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Welcome to this Navigate the Chaos blog post. To hire Michael for a keynote speech, workshop, or presentation be sure to visit the Contact page. You can also purchase a copy of the latest Navigate the Chaos collection and download the Google calendar for free.

How often are you pressing yourself to work harder?

Today is November 7 and the Navigate the Chaos question to consider is “how often are you pressing yourself to work harder?” People who navigate the chaos like Valentino Achak Deng understand that even amidst extreme conditions, they have the potential to grow and learn if they press themselves to work harder.

Growing up in a remote Sudanese town, Deng was caught up in his country’s civil war. Separated from his friends and family, Deng became one of the 27,000 “lost boys” of Sudan who were displaced and/or orphaned during war where an unimaginable two million people died. His family lost to the civil war, Deng had the courage to find a refugee camp where he learned to read and write. After a while he was accepted as a refugee into the United States, settled in Atlanta, GA, and met author Dave Eggers who spent the next three years writing What Is The What: The Autobiography of Valentino Achak Deng: A Novel.

Reflecting upon the writing process Deng said:

“I had to work hard. I had to press myself to remember, to recall, vivid memories. I had to put people I know back into the memory and see them bleeding. I had to see this mother, young mother, killed, and her small infant trying to breastfeed on her dead mother, and nobody was helping her, and she was crying. I had to imagine my village being run over by horseback fighters and pillagers, and I had to imagine my family there, and I had to imagine myself there as a child, vulnerable, nobody’s helping me. And so, it was hard. It is difficult to go through those memories, but I was determined to tell the story. Many times, I would stay up at night and type—type anything I could remember.”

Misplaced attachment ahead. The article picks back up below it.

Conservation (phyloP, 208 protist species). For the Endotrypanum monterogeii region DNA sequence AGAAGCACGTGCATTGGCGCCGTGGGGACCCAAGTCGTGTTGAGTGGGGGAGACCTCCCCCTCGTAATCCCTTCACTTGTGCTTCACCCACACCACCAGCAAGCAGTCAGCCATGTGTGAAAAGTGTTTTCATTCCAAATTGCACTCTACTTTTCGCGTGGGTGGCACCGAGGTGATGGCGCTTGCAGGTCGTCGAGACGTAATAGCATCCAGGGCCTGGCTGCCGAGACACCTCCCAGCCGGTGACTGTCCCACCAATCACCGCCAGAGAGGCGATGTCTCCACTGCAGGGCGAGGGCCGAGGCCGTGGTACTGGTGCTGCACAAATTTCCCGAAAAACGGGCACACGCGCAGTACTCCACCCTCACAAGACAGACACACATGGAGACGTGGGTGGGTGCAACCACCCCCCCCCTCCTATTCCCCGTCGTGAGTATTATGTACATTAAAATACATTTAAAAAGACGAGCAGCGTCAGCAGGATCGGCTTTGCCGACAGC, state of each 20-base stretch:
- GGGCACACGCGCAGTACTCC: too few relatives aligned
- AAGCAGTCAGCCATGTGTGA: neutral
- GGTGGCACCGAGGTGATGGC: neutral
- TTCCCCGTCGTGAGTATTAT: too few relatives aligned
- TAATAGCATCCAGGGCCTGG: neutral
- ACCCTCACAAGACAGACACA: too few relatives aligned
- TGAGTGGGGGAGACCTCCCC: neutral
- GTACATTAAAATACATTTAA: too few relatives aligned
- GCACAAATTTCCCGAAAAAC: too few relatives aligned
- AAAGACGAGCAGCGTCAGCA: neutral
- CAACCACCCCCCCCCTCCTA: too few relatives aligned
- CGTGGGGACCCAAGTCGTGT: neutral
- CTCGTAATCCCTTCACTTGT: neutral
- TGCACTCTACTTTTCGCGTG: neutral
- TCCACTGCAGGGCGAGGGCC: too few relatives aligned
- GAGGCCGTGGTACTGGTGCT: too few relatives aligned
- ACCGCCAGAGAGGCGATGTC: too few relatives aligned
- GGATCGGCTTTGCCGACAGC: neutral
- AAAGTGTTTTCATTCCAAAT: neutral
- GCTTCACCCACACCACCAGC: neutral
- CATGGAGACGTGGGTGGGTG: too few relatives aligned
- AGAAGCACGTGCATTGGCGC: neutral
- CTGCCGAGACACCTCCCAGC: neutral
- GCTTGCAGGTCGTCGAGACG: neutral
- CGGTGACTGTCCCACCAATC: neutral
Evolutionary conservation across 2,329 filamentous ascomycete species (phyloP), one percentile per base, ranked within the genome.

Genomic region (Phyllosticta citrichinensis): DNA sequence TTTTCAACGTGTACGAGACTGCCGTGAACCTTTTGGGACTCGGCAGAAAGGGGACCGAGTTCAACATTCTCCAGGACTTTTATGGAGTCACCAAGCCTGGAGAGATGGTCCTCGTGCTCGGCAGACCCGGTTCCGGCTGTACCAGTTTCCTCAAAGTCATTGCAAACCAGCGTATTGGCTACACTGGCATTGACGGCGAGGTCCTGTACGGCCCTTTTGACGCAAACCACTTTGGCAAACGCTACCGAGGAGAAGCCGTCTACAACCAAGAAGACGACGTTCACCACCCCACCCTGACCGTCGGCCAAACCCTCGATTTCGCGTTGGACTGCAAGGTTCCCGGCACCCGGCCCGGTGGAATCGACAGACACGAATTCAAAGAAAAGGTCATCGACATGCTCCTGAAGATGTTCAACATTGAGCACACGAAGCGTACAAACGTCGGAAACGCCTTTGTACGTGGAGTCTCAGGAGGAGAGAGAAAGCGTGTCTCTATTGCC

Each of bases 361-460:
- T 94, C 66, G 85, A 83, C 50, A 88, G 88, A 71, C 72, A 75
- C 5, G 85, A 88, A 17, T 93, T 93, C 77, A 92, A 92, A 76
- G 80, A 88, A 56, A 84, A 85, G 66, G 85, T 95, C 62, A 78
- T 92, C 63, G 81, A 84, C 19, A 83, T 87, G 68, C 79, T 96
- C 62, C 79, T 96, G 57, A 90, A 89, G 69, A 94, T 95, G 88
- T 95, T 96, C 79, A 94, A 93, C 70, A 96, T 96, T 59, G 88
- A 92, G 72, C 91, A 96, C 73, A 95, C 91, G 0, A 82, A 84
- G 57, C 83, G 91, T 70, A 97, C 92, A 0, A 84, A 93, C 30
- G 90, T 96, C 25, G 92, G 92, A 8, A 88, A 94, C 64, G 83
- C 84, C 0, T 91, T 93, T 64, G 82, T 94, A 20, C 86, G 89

When the book was published in 2006, Deng established the Valentino Achak Deng Foundation. All proceeds from the book support Valentino’s Foundation. The Foundation’s first major project is the construction of an educational center in Valentino’s hometown of Marial Bai. The Marial Bai Secondary School is the first high school in the entire region, where decades of war completely devastated the educational system.

Remarkably, in July 2015, Deng became the minister for education in Northern Bahr el-Ghazal, one of the 10 states in South Sudan which gained its independence from Sudan on 9 July 2011. Deng said it was "difficult to imagine” but he found a way to transform himself from a boy in rags to a minister in a dress suit.

As Deng said, "The lesson I can draw is that people can always learn, come through tough times and persevere and grow.”

As Deng pressed himself to recall difficult memories from his childhood to write the book and move forward with his dreams, others like actor Will Smith press themselves to work harder. In an interview with Tavis Smiley, Smith declared he would not be outworked by anyone and said: “The only thing I see that is distinctly different about me is I am not afraid to die on a treadmill. I will not be outworked. You might have more talent than me, you might be smarter than me, you might be sexier than me, you might be all of those things—you got it on me in nine categories. But if we get on the treadmill together, you are getting off first, or I am going to die. It’s really that simple.”

Such sentiment was found in the first season, second episode of the HBO series Hacks, where Deborah Vance (portrayed by Jean Smart) as a legendary Las Vegas comedian, stuck in the desert with her 25-year-old writer and assistant Ava (portrayed by Hannah Einbinder). After Ava cries about life being so hard, Deborah turns to her and raises her voice telling her young colleague “Good is the minimum. It's the baseline. You have to be so much more than good. And even if you're great and lucky, you still have to work really fucking hard.” But the character of Deborah Vance, like so many others in real life who possess a strong work ethic understand, “even that is not enough. You have to scratch and claw and it never fucking ends.”

  • How often are you pressing yourself to work harder?

  • Do you believe good is the minimum? If so, what are you doing to be more than good?

  • If you have achieved greatness did you stop or did you keep working as hard as ever?

  • How often do you remind yourself you have to scratch and claw and it never fucking ends?

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